As the cold winter of 1990 approaches, Jason, 23, is staring out the passenger window of a vehicle moving through the business parks of Silicon Valley as he tries to figure out how the seemingly happy, carefree life he once knew suddenly came to an end.
He thinks back to six months ago, early summer, when life was at its peak happiness of parties, good times, and a bright, optimistic future, and traces its slow decline in an extended flashback. Along the way he sees the changing relationship with his girlfriend, the struggles of his best friend, the dispersal of his greater circle of friends, worsening conditions at his Silicon Valley workplace, his quest for an ever more expensive education, and the gnawing sense that he’s disappointing his family.
As the recent past plays out in his mind, all the random events begin to connect and he comes to understand what had really happened, and begins to question his old beliefs. His memories come full circle by the final chapter, his new life situation is revealed, and finally conscious of the world around him, he is confronted by a dark reality that compels him to make a decision about which path to follow for the rest of his days.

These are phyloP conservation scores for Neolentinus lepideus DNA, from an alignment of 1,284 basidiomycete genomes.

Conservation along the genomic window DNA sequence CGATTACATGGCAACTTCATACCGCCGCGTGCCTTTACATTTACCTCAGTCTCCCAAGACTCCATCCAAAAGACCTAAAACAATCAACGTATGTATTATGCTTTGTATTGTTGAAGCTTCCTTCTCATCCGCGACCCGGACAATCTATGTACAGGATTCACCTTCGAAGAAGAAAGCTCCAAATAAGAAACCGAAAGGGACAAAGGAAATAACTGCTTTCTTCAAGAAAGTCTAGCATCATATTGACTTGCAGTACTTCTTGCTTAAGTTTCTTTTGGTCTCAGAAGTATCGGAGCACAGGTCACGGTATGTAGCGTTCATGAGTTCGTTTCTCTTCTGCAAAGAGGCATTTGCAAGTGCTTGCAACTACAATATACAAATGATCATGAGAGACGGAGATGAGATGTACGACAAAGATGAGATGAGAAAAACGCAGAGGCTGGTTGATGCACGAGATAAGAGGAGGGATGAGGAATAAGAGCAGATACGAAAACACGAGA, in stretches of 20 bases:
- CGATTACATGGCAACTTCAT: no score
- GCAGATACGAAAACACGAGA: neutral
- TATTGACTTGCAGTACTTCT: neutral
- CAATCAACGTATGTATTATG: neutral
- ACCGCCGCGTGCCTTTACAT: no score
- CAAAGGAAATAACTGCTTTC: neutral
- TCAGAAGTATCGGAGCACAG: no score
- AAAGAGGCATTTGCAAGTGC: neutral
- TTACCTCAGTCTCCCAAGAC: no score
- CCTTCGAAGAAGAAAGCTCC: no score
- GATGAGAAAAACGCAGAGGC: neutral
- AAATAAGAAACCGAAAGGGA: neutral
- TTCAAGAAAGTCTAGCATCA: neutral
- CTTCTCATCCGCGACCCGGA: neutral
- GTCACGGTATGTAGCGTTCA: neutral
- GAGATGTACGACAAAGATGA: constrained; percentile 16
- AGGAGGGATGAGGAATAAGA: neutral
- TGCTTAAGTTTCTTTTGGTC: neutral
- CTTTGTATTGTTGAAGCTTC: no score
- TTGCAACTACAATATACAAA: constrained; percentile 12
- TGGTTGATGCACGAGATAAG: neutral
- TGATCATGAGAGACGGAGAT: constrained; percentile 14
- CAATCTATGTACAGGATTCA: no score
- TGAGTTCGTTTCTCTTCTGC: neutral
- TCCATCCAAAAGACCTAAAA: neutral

San Jose, and the greater Santa Clara Valley, has a rich, varied, complex history, and continues to be a vital center of innovation and technology. It is also a flashpoint for controversies such as urban sprawl, racism, runaway real estate prices, and the struggle for economic survival amidst a growing wealth gap. Redwood Summer is an attempt at shining a literary spotlight on this important region, and is a story of love, friendship, betrayal, making choices, and finding one’s voice.
The events of Jason’s life also parallel the brief period of hopeful optimism between the end of the Cold War, and the beginning of the first Persian Gulf War with its resulting abandonment of the peace dividend. What happens to Jason is metaphorical of concurrent real life events.
And finally, Redwood Summer is a tribute to my beloved hometown.
Following are the links to all 17 chapters as well as an opening short story.
The Hill, a short story prologue